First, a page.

How can we understand the great mystery of the Trinity?

The Solemnity of the Most Holy Trinity

Deuteronomy 4:32-34, 39-40

Moses said to the people: "Ask now of the days of old, before your time, ever since God created man upon the earth; ask from one end of the sky to the other: Did anything so great ever happen before? Was it ever heard of? Did a people ever hear the voice of God speaking from the midst of fire, as you did, and live? Or did any god venture to go and take a nation for himself from the midst of another nation, by testings, by signs and wonders, by war, with strong hand and outstretched arm, and by great terrors, all of which the LORD, your God, did for you in Egypt before your very eyes? This is why you must now know, and fix in your heart, that the LORD is God in the heavens above and on earth below, and that there is no other. You must keep his statutes and commandments that I enjoin on you today, that you and your children after you may prosper, and that you may have long life on the land which the LORD, your God, is giving you forever."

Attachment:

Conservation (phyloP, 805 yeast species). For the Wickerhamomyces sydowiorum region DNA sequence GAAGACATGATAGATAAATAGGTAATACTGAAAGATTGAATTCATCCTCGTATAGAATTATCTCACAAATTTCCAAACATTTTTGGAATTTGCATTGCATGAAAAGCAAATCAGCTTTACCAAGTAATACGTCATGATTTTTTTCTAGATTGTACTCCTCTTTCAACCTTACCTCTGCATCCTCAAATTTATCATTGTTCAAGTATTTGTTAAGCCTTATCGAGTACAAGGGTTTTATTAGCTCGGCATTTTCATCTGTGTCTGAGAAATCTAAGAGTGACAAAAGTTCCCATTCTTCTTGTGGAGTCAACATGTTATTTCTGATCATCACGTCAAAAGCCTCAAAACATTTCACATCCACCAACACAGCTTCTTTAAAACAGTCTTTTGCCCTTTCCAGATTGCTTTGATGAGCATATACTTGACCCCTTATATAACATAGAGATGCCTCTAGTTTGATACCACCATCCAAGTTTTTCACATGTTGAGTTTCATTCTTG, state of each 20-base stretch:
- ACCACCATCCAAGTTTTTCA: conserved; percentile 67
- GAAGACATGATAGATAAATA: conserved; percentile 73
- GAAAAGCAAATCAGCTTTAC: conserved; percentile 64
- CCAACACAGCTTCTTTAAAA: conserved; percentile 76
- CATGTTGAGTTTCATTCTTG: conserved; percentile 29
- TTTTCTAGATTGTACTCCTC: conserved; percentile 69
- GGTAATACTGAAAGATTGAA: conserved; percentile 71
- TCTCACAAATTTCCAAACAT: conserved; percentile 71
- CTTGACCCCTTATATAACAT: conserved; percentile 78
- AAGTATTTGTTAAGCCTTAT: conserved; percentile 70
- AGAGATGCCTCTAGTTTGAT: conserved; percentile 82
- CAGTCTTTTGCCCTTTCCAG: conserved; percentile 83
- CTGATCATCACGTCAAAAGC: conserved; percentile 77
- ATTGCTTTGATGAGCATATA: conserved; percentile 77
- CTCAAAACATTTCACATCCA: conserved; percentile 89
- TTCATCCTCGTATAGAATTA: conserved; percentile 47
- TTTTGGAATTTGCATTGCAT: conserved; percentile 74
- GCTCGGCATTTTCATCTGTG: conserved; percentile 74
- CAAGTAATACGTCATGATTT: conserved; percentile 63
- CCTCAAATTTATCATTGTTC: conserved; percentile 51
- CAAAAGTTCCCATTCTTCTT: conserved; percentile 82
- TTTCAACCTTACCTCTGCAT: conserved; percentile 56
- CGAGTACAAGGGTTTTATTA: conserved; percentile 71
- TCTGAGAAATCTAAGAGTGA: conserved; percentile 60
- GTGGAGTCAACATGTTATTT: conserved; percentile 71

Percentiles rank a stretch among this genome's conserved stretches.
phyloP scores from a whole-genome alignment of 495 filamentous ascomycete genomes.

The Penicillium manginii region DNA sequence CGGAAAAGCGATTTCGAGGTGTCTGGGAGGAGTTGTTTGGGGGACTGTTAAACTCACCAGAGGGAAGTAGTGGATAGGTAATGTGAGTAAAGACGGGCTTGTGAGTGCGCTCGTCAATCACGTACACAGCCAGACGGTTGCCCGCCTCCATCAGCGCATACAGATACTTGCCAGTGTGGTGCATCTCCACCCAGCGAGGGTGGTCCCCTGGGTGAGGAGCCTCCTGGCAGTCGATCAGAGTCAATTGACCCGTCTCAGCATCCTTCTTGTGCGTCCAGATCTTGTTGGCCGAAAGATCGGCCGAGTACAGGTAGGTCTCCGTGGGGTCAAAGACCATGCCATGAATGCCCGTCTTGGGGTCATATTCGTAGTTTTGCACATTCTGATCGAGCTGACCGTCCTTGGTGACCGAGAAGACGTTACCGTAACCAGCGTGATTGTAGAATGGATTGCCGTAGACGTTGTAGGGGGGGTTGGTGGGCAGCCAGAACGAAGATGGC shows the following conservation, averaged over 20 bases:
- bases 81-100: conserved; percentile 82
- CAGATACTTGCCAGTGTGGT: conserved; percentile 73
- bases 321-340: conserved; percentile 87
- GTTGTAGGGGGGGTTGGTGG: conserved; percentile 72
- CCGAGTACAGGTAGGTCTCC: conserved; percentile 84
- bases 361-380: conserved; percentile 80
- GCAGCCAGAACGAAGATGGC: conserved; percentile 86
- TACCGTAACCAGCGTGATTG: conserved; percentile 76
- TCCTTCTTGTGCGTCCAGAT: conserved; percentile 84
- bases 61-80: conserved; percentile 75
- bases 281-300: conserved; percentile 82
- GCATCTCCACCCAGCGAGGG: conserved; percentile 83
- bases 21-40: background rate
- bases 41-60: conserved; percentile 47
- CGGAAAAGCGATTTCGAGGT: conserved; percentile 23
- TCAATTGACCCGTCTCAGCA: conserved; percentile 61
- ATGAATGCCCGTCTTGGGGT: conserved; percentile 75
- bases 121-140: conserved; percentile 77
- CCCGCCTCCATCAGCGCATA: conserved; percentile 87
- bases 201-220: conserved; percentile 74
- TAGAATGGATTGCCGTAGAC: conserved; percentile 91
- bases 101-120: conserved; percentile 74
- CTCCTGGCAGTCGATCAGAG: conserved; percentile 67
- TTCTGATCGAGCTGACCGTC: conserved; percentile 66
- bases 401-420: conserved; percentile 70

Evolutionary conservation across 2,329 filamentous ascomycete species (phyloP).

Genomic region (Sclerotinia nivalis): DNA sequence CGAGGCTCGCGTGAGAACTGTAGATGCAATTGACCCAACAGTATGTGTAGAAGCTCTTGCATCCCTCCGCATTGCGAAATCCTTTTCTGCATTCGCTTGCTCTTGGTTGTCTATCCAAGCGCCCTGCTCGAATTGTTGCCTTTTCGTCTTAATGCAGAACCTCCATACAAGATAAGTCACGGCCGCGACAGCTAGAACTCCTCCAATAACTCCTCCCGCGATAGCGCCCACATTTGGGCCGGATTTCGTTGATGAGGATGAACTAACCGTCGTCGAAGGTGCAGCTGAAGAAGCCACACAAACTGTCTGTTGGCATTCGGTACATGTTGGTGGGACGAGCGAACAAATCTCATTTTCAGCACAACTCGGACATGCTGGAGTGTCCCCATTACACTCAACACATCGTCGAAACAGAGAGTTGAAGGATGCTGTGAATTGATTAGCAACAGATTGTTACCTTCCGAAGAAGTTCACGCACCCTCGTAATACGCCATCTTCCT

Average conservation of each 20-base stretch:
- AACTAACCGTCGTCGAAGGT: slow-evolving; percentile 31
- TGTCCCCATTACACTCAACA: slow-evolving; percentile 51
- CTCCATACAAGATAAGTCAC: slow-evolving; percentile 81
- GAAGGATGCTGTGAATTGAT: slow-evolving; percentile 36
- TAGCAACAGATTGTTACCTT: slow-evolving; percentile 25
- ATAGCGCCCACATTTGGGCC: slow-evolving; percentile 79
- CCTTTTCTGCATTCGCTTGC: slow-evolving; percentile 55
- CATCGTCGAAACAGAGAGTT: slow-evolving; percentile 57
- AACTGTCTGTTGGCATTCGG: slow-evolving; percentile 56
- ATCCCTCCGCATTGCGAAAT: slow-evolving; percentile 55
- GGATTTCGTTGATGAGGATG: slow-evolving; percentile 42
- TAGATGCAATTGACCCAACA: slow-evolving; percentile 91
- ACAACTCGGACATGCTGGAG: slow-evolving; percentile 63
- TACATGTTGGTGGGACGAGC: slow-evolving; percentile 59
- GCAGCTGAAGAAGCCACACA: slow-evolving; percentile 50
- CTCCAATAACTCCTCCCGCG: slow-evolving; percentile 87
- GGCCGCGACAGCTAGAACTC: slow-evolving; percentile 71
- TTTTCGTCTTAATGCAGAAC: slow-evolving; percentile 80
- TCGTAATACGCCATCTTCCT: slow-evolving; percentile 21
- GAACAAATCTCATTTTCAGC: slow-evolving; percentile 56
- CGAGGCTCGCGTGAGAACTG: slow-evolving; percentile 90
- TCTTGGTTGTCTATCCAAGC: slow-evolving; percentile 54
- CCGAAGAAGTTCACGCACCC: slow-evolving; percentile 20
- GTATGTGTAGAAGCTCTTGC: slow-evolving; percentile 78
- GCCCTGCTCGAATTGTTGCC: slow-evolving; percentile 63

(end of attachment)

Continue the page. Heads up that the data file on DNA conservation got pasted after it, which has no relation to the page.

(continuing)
Romans 8:14-17

Brothers and sisters: For those who are led by the Spirit of God are sons of God. For you did not receive a spirit of slavery to fall back into fear, but you received a Spirit of adoption, through whom we cry, "Abba, Father!" The Spirit himself bears witness with our spirit that we are children of God, and if children, then heirs, heirs of God and joint heirs with Christ, if only we suffer with him so that we may also be glorified with him.

Matthew 28:16-20

The eleven disciples went to Galilee, to the mountain to which Jesus had ordered them. When they all saw him, they worshiped, but they doubted. Then Jesus approached and said to them, "All power in heaven and on earth has been given to me. Go, therefore, and make disciples of all nations, baptizing them in the name of the Father, and of the Son, and of the Holy Spirit, teaching them to observe all that I have commanded you. And behold, I am with you always, until the end of the age."

We celebrate today the Feast of Trinity Sunday. This is a great mystery that God is a Trinity of persons. God is one, but can be experienced in three different Persons: Father, Son, and Holy Spirit. God is a unity and yet a community of three Persons.